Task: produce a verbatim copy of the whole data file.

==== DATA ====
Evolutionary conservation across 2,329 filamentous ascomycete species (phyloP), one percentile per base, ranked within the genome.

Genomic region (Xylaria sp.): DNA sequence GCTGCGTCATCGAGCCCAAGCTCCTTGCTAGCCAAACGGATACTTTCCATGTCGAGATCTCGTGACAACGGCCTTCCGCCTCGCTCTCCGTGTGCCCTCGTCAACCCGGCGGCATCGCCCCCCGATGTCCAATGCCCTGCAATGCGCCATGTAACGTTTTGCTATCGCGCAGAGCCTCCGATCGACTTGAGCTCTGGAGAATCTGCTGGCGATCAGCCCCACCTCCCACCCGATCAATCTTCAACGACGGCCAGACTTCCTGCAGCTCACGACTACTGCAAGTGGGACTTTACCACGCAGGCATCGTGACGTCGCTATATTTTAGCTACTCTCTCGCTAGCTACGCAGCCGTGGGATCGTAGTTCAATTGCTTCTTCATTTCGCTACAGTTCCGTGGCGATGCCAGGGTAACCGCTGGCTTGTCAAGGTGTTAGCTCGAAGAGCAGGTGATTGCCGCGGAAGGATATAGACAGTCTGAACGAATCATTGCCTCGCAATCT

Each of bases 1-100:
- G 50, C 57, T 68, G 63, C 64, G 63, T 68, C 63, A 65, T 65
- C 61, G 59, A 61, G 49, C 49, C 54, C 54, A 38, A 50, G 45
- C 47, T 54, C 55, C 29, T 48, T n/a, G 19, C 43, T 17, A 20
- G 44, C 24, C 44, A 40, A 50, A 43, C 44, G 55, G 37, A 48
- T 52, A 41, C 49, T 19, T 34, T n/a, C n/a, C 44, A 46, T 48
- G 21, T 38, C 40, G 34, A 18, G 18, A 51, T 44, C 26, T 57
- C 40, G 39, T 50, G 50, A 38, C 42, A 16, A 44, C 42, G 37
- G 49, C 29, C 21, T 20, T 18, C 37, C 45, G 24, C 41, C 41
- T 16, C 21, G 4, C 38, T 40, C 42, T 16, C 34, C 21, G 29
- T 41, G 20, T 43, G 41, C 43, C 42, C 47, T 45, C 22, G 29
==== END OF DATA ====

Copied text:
Evolutionary conservation across 2,329 filamentous ascomycete species (phyloP), one percentile per base, ranked within the genome.

Genomic region (Xylaria sp.): DNA sequence GCTGCGTCATCGAGCCCAAGCTCCTTGCTAGCCAAACGGATACTTTCCATGTCGAGATCTCGTGACAACGGCCTTCCGCCTCGCTCTCCGTGTGCCCTCGTCAACCCGGCGGCATCGCCCCCCGATGTCCAATGCCCTGCAATGCGCCATGTAACGTTTTGCTATCGCGCAGAGCCTCCGATCGACTTGAGCTCTGGAGAATCTGCTGGCGATCAGCCCCACCTCCCACCCGATCAATCTTCAACGACGGCCAGACTTCCTGCAGCTCACGACTACTGCAAGTGGGACTTTACCACGCAGGCATCGTGACGTCGCTATATTTTAGCTACTCTCTCGCTAGCTACGCAGCCGTGGGATCGTAGTTCAATTGCTTCTTCATTTCGCTACAGTTCCGTGGCGATGCCAGGGTAACCGCTGGCTTGTCAAGGTGTTAGCTCGAAGAGCAGGTGATTGCCGCGGAAGGATATAGACAGTCTGAACGAATCATTGCCTCGCAATCT

Each of bases 1-100:
- G 50, C 57, T 68, G 63, C 64, G 63, T 68, C 63, A 65, T 65
- C 61, G 59, A 61, G 49, C 49, C 54, C 54, A 38, A 50, G 45
- C 47, T 54, C 55, C 29, T 48, T n/a, G 19, C 43, T 17, A 20
- G 44, C 24, C 44, A 40, A 50, A 43, C 44, G 55, G 37, A 48
- T 52, A 41, C 49, T 19, T 34, T n/a, C n/a, C 44, A 46, T 48
- G 21, T 38, C 40, G 34, A 18, G 18, A 51, T 44, C 26, T 57
- C 40, G 39, T 50, G 50, A 38, C 42, A 16, A 44, C 42, G 37
- G 49, C 29, C 21, T 20, T 18, C 37, C 45, G 24, C 41, C 41
- T 16, C 21, G 4, C 38, T 40, C 42, T 16, C 34, C 21, G 29
- T 41, G 20, T 43, G 41, C 43, C 42, C 47, T 45, C 22, G 29